In December, nearly 300 Canadian elementary students performed an original choral piece of a traditional Islamic poem dubbed an "Arabic welcome song" as a show of support for the first arrivals of refugees from Syria into Ottawa. But as it turns out, the lyrics had a far more sinister meaning.
According to an expert who spoke with The Toronto Sun Monday, "It's only sung in the praise of the holy prophet and for no one else."
Another told the Sun that Islamic scholars agree that "the lyrics of the poem [Tala' al-Badru 'Alayna] clearly indicate that it was composed on the occasion of the return of Muhammad victorious from the Battle of Tabouk against the Christian Romans and their Arab allies."
The video of the performance was posted online in mid-December and states, "Welcome To Canada Syrian Refugees." The description reads: "Historical song that was sung to the Prophet Mohamed when he sought refuge from Makkah to Medina." It has been viewed over a million times.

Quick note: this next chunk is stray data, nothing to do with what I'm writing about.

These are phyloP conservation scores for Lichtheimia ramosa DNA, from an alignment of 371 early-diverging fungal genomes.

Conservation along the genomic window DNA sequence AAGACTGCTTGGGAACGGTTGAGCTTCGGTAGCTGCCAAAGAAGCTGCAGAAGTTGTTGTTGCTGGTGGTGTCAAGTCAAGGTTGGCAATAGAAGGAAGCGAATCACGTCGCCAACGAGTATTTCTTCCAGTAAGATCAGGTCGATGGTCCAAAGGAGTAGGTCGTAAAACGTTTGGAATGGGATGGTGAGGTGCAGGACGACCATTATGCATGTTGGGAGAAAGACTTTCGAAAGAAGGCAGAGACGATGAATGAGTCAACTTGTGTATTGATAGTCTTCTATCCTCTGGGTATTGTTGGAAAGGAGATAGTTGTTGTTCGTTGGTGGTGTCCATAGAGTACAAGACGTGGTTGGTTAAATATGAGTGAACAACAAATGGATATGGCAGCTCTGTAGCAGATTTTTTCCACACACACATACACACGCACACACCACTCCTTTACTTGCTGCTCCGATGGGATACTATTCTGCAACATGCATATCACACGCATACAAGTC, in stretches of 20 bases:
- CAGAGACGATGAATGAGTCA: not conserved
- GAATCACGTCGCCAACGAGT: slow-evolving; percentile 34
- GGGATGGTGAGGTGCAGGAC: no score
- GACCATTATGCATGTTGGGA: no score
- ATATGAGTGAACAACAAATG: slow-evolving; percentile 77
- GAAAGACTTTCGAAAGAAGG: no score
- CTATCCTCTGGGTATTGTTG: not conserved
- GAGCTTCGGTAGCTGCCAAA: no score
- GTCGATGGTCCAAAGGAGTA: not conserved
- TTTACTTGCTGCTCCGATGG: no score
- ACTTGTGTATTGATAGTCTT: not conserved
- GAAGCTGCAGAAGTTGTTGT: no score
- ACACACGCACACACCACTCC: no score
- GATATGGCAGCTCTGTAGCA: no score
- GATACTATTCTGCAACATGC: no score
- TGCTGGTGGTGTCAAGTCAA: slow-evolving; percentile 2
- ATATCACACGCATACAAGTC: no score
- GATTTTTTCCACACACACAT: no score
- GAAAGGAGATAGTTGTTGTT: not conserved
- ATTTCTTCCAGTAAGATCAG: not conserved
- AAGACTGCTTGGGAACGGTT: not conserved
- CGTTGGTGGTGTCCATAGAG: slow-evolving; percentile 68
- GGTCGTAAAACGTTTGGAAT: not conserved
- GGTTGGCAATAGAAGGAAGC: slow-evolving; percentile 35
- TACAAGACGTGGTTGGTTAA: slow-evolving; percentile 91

It was so popular that liberal Canadian Prime Minister Justin Trudeau posted a link on Twitter:
A Middle Eastern scholar is quoted in the Sun saying, "most Muslims would understand this nasheed as something ancient, religious and quite innocuous. But Islamists understand it as a victory song. So, most immigrants would feel heart warmed by hearing it on arrival in Canada but some would understand it as the subjugation of the kafirs who are singing it.”
That's kafir, as in "unbeliever," or really, "infidel."
An intelligence expert provided the simplest summary for the Post of what all this means:
Muslims and non-Muslims worldwide wrestle daily with Islamist terrorism, so it’s astonishing that Canadian public school officials could blow scarce tax money to create a children’s choir piece said to evoke images of jihadist victory over infidels.
The only thing weirder, is the way some Canadians embrace the apparently Islamist-themed music as a welcoming song for Syrian migrants who might include non-Muslims escaping Islamist violence.